Stew (?), n. [Cf. Stow.]


A small pond or pool where fish are kept for the table; a vivarium.

[Obs. or Prov. Eng.]

Chaucer. Evelyn.


An artificial bed of oysters.

[Local, U.S.]


© Webster 1913.

Stew, v. t. [imp. & p. p. Stewed (?); p. pr. & vb. n. Stewing.] [OE. stuven, OF. estuver, F. 'etuver, fr. OF. estuve, F. 'etuve, a sweating house, a room heated for a bath; probably of Teutonic origin, and akin to E. stove. See Stove, and cf. Stive to stew.]

To boil slowly, or with the simmering or moderate heat; to seethe; to cook in a little liquid, over a gentle fire, without boiling; as, to stew meat; to stew oysters; to stew apples.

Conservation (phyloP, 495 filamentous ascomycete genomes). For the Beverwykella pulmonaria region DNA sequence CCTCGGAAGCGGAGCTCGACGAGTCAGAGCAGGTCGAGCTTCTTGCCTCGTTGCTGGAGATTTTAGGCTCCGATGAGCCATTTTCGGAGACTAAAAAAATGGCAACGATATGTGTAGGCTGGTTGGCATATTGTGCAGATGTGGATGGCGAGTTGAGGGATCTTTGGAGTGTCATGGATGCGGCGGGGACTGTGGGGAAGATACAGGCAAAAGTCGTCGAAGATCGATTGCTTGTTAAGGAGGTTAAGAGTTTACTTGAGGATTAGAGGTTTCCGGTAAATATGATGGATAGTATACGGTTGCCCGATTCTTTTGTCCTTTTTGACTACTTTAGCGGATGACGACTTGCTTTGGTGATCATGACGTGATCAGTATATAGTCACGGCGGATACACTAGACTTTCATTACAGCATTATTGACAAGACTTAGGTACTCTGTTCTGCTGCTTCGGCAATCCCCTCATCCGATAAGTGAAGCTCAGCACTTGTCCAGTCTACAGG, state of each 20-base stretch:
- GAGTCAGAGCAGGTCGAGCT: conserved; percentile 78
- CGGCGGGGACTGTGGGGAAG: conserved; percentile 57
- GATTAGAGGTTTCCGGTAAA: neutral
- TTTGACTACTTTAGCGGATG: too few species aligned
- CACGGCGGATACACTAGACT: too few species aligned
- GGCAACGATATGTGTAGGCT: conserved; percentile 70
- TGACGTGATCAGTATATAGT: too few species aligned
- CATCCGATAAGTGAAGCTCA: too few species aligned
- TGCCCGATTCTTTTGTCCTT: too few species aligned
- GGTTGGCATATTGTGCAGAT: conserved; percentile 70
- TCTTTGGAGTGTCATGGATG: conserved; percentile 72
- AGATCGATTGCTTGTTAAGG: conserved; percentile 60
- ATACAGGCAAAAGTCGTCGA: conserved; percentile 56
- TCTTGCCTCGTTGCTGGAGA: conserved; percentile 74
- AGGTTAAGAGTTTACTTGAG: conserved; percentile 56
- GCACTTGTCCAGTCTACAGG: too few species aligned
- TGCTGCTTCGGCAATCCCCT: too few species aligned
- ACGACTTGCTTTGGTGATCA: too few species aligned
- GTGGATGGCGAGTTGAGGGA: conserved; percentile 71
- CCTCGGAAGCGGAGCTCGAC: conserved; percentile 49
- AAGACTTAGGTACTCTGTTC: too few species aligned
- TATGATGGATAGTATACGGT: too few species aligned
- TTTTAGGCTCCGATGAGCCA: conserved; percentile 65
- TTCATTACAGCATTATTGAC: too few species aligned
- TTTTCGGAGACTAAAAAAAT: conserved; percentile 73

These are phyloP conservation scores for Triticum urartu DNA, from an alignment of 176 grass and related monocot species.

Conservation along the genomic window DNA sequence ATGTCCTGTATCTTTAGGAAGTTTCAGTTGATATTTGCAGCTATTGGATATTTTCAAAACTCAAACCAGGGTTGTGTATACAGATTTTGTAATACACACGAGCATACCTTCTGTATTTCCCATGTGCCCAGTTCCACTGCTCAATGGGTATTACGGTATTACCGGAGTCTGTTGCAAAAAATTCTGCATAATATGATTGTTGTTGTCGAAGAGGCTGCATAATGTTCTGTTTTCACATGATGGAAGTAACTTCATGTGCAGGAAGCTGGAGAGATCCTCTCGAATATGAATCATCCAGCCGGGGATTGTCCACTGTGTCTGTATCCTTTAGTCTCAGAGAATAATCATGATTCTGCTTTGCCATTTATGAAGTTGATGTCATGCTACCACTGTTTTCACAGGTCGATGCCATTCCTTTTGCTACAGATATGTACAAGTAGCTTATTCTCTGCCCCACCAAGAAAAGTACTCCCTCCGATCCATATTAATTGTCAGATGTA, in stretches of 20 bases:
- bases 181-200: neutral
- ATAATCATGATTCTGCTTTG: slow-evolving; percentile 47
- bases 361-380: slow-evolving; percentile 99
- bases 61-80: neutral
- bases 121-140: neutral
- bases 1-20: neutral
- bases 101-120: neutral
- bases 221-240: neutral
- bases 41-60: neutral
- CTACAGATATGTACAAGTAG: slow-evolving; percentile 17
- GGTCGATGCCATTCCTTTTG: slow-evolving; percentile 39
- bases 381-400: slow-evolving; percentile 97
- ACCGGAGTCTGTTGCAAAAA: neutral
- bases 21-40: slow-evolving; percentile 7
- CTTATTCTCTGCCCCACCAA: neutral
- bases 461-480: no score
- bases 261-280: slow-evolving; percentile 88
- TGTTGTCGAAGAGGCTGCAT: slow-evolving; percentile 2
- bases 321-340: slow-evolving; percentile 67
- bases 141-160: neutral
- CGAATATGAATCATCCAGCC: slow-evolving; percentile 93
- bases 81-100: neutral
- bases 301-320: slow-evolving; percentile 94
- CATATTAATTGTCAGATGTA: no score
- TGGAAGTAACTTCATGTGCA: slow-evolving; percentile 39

© Webster 1913.

Stew (?), v. i.

To be seethed or cooked in a slow, gentle manner, or in heat and moisture.


© Webster 1913.

Stew, n. [OE. stue, stuwe, OF. estuve. See Stew, v. t.]


A place of stewing or seething; a place where hot bathes are furnished; a hothouse.


As burning Aetna from his boiling stew Doth belch out flames. Spenser.

The Lydians were inhibited by Cyrus to use any armor, and give themselves to baths and stews. Abp. Abbot.


A brothel; -- usually in the plural.

Bacon. South.

There be that hate harlots, and never were at the stews. Aschman.


A prostitute.


Sir A. Weldon.


A dish prepared by stewing; as, a stewof pigeons.


A state of agitating excitement; a state of worry; confusion; as, to be in a stew.



© Webster 1913.

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